You can cheer on Blitz (aka Ryan Asdourian) — and raise money to fight Multiple Sclerosis

Ryan Asdourian is very direct when he talks about having Multiple Sclerosis: “I’m in the early stages and have three lesions on my brain; not a day goes by that I don’t notice how it affects my body,” he writes in a recent blog post. It’s a huge change from when he first found out five years ago he had MS. For nine months, he told very few people, as he tried to grapple with the reality of having the degenerative neurological disease.

At that time, Asdourian was juggling two busy and rewarding jobs: One for Microsoft as a software engineer and manager and (he now works with the Developer & Platform Evangelism group); the second as the outgoing, bouncy, big-beaked Blitz, the Seattle Seahawks’ mascot who is beloved by fans. Asdourian is still juggling, but also added fundraising to fight MS to the mix, for several years now.

On April 12, his Team Blitz Pub Crawl will raise money for the National MS Society, Greater Northwest Chapter, and on April 13, Team Blitz will participate in the annual MS Walk in Seattle, as it has now for several years.

Last year, Team Blitz raised $80,000; this year’s goal is $100,000, and as of mid-week, more than $73,000 had been pledged.

The bigger picture? Since Team Blitz was started five years ago, “We’ve raised over $300,000 and now have a whole crew of volunteers,” who are mainly his “awesome” friends.

“The money that we raise together has impressive results and the MS Society has one of the lowest administration costs and uses the money to drive forward research, programs and help people in need,” Asdourian writes.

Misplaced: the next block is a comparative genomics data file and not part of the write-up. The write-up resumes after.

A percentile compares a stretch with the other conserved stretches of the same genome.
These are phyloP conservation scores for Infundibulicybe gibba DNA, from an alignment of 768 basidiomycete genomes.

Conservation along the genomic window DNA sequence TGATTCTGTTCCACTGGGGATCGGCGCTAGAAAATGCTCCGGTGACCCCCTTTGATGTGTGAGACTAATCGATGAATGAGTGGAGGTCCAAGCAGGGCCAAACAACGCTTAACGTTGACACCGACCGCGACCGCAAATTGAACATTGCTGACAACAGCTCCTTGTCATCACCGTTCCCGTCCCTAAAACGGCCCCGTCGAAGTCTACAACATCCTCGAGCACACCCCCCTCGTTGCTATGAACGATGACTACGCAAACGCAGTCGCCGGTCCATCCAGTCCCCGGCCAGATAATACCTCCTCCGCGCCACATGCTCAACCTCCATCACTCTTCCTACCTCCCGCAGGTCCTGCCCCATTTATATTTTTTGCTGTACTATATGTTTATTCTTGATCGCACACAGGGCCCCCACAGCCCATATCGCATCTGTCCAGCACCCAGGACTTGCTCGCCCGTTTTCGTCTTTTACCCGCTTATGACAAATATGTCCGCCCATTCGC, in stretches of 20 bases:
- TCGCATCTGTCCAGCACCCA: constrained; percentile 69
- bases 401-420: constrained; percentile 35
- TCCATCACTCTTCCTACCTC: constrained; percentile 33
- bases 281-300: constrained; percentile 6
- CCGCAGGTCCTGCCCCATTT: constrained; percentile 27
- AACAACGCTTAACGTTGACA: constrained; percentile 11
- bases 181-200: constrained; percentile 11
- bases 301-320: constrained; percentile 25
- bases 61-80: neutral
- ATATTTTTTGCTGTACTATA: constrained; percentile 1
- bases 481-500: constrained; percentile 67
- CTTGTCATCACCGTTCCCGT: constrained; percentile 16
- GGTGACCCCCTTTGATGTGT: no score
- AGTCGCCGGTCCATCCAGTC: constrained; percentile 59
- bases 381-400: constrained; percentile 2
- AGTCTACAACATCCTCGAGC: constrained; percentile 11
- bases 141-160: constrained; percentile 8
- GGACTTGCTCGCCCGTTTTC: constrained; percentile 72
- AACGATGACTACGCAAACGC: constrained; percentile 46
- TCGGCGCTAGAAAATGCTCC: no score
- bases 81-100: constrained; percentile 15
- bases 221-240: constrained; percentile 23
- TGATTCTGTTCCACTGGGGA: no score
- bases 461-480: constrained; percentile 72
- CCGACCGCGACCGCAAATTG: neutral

“When I was diagnosed, there were only four FDA-approved drugs on the market. There are now 10! Our progress is encouraging, but it is still incremental — these drugs don’t cure the disease and can have painful side effects.”

Asdourian also is on the board for the Greater NW chapter of the MS Society, where he says he works with people who “inspire me every day to keep moving us closer to the goal of finding a cure for MS.”

His own situation, he says, “has been difficult at times to cope with, but I am incredibly lucky compared to other people I have met and how this disease affects their daily lives.” Others struggle with fatigue, “they struggle to walk, they struggle with depression, they struggle with life.”

He is heartened by how many people have stepped up to help raise money to fight MS.

“Together, at the end of the day, we do this because we care about people who struggle to sleep, find normal walking difficult and can’t live normal lives because of MS,” he writes. “As always, thanks for your support, thank you for making a difference and thank you for helping me spread the word.”

Learn more about MS Walk, and to read more about Asdourian, head over to Microsoft Stories.


Ryan Asdourian in Blitz mode.

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Suzanne Choney
Microsoft News Center Staff